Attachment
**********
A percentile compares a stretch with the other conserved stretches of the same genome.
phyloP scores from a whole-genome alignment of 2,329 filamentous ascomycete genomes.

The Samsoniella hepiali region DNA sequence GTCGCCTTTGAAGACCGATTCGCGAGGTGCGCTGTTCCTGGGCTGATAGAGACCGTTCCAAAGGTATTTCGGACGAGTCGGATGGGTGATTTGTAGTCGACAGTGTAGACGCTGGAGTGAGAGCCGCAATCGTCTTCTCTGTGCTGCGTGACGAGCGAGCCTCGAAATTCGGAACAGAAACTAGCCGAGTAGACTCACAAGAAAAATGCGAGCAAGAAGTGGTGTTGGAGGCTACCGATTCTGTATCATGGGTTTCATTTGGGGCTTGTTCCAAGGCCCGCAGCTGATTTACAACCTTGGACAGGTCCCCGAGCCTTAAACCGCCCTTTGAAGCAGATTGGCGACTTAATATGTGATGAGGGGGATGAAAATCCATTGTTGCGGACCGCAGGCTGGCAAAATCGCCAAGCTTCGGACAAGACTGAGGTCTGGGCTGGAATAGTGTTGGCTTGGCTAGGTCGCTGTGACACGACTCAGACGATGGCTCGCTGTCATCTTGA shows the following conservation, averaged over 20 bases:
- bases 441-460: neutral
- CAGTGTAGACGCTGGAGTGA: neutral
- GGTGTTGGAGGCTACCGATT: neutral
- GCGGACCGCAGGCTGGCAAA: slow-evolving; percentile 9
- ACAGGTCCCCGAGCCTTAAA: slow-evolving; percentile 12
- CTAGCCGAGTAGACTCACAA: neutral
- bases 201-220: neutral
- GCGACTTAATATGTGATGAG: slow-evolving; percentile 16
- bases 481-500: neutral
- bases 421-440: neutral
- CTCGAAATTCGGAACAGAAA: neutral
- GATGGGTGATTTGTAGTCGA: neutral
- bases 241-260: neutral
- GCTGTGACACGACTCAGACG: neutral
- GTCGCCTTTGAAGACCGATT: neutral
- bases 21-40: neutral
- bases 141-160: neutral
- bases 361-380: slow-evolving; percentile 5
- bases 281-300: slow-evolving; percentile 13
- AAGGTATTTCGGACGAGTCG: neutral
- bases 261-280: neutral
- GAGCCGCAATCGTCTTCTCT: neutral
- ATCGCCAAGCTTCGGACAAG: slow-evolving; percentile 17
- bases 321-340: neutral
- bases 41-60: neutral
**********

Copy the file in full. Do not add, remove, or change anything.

A percentile compares a stretch with the other conserved stretches of the same genome.
phyloP scores from a whole-genome alignment of 2,329 filamentous ascomycete genomes.

The Samsoniella hepiali region DNA sequence GTCGCCTTTGAAGACCGATTCGCGAGGTGCGCTGTTCCTGGGCTGATAGAGACCGTTCCAAAGGTATTTCGGACGAGTCGGATGGGTGATTTGTAGTCGACAGTGTAGACGCTGGAGTGAGAGCCGCAATCGTCTTCTCTGTGCTGCGTGACGAGCGAGCCTCGAAATTCGGAACAGAAACTAGCCGAGTAGACTCACAAGAAAAATGCGAGCAAGAAGTGGTGTTGGAGGCTACCGATTCTGTATCATGGGTTTCATTTGGGGCTTGTTCCAAGGCCCGCAGCTGATTTACAACCTTGGACAGGTCCCCGAGCCTTAAACCGCCCTTTGAAGCAGATTGGCGACTTAATATGTGATGAGGGGGATGAAAATCCATTGTTGCGGACCGCAGGCTGGCAAAATCGCCAAGCTTCGGACAAGACTGAGGTCTGGGCTGGAATAGTGTTGGCTTGGCTAGGTCGCTGTGACACGACTCAGACGATGGCTCGCTGTCATCTTGA shows the following conservation, averaged over 20 bases:
- bases 441-460: neutral
- CAGTGTAGACGCTGGAGTGA: neutral
- GGTGTTGGAGGCTACCGATT: neutral
- GCGGACCGCAGGCTGGCAAA: slow-evolving; percentile 9
- ACAGGTCCCCGAGCCTTAAA: slow-evolving; percentile 12
- CTAGCCGAGTAGACTCACAA: neutral
- bases 201-220: neutral
- GCGACTTAATATGTGATGAG: slow-evolving; percentile 16
- bases 481-500: neutral
- bases 421-440: neutral
- CTCGAAATTCGGAACAGAAA: neutral
- GATGGGTGATTTGTAGTCGA: neutral
- bases 241-260: neutral
- GCTGTGACACGACTCAGACG: neutral
- GTCGCCTTTGAAGACCGATT: neutral
- bases 21-40: neutral
- bases 141-160: neutral
- bases 361-380: slow-evolving; percentile 5
- bases 281-300: slow-evolving; percentile 13
- AAGGTATTTCGGACGAGTCG: neutral
- bases 261-280: neutral
- GAGCCGCAATCGTCTTCTCT: neutral
- ATCGCCAAGCTTCGGACAAG: slow-evolving; percentile 17
- bases 321-340: neutral
- bases 41-60: neutral